As an investor, you want some insight from local property managers who are intimately familiar with these laws so that you can find landlord-friendly areas.

Tax Implications

While usually the last thing on investors’ minds, taxes can significantly affect the bottom line. 

State income taxes and property taxes will impact your operating budget, thus, your overall return. Each state has a different tax structure, and it’s good to understand what you’d potentially be getting into so you won’t be surprised later. 

Physical Landscape

Use Google Maps to check out the actual physical landscape of the area. Look for physical barriers like a body of water, a mountain range, or any other geographical features that could inhibit the physical development of the area. 

As an example, coastal cities are limited by the ocean. Development can only get so close to the water, which forces them to build upward or expand into the suburbs. This drives up the value of centralized real estate, especially in a time of job and population growth. 

Cost of Living

By seeking out an area where the cost of living is low, especially in comparison to the median income in the area, you’re more likely to experience growth. If people can afford to live in the area easily, there is room for the cost of living (i.e., rent) to rise as more jobs and people move into the area.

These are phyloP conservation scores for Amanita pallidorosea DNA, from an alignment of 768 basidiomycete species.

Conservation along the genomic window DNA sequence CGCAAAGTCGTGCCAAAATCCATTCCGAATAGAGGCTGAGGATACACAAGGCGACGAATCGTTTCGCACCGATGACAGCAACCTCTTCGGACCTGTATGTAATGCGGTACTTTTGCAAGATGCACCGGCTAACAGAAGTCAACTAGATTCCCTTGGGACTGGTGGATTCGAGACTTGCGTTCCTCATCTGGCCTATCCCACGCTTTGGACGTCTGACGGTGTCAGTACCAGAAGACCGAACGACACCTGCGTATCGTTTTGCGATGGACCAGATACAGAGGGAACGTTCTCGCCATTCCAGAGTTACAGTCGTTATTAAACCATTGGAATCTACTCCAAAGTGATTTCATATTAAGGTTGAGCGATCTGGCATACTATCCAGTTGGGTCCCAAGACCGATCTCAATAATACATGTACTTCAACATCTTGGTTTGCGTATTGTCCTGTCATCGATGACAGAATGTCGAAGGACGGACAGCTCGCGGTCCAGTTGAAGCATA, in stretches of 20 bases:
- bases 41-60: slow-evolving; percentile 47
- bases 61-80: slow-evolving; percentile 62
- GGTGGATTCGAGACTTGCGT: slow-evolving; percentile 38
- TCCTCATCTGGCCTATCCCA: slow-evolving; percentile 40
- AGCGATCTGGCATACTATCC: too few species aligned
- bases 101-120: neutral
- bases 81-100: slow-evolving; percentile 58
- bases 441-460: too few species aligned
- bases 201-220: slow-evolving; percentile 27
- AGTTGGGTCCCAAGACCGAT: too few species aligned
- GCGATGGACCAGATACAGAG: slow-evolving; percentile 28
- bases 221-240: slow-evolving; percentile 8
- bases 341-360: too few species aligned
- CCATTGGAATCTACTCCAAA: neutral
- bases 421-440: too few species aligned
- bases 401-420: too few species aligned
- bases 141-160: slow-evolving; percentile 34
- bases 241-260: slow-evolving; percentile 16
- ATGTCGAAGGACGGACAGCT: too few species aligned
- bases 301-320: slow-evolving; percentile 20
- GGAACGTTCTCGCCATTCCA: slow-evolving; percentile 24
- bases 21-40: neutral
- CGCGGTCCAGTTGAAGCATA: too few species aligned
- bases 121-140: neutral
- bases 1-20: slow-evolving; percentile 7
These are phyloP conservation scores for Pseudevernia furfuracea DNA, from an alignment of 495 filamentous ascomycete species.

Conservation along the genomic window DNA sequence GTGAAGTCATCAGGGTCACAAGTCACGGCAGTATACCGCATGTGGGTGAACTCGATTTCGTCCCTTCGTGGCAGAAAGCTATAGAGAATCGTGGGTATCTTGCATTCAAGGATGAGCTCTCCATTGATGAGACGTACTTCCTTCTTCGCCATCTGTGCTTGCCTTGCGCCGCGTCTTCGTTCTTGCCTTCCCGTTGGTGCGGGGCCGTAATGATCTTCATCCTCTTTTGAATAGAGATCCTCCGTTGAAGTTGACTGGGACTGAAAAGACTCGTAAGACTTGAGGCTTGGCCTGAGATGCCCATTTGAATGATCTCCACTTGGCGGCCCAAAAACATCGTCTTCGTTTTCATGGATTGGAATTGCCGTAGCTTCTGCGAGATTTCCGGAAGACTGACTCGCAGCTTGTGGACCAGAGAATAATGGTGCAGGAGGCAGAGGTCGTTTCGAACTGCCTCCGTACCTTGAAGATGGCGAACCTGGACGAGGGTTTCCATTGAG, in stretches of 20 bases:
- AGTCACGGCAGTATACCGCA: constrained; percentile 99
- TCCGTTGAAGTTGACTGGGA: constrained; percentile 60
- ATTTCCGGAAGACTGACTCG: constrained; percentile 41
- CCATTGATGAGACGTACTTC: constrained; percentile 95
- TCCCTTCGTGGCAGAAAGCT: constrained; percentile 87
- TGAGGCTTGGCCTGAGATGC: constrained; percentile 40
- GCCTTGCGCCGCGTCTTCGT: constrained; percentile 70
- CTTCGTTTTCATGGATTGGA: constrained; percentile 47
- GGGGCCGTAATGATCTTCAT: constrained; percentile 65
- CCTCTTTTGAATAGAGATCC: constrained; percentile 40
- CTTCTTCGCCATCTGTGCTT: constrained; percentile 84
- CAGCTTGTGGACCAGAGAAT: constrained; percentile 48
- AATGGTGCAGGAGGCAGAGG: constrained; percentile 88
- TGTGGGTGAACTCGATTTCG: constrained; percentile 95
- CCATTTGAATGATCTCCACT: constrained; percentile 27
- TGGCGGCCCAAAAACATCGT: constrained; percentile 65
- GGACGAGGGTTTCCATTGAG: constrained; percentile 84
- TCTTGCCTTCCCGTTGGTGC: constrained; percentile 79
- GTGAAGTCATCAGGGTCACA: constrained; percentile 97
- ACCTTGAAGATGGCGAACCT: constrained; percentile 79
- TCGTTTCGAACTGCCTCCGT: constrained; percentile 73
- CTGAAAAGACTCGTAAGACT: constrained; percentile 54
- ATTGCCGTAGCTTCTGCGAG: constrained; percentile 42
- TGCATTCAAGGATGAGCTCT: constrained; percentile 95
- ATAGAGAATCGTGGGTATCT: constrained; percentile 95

Local Economy and Events

While the other, previously listed factors are much more critical, you may want to track a few local news stories once you’re pretty “sold” on a particular area. 

It would be great to have some heads-up about new companies moving to (or away from) the area, local announcements, community developments, and anything else that would allow a sense of understanding of the local economy and the potential future of that market. 

Local Government Initiatives

Just as with the local news, the local government is indicative of the area’s future standings. It’s a good idea to invest in areas with strong local leaders who support new initiatives, an expanding local economy, and whose vision includes making the market vibrant and welcoming. 

Strong leadership from the local government is attractive to corporations, which means that job growth will continue.

Your Local Knowledge

There’s always the chance you have greater insight into a particular area than other investors. For example, maybe you have a close cousin or best friend who lives there, perhaps you went to college there or grew up there. 

Any time you possess a competitive advantage, more weight should be given to that market. Local connections or a little history with a particular area can put you leaps and bounds ahead of other investors. 

Making the Right Choice

Even when you’re investing passively in real estate, you need to have a good grasp on where your money is going. So from Colorado to Arkansas and beyond, we’re always looking for the optimum markets to invest in, and we always make it a point to do our due diligence on each market we consider. 

When you’re putting your dollars into real estate, it’s so handy to have a cheat sheet of factors to research and consider so you can be sure that your ultimate choice of market meets your investing goals.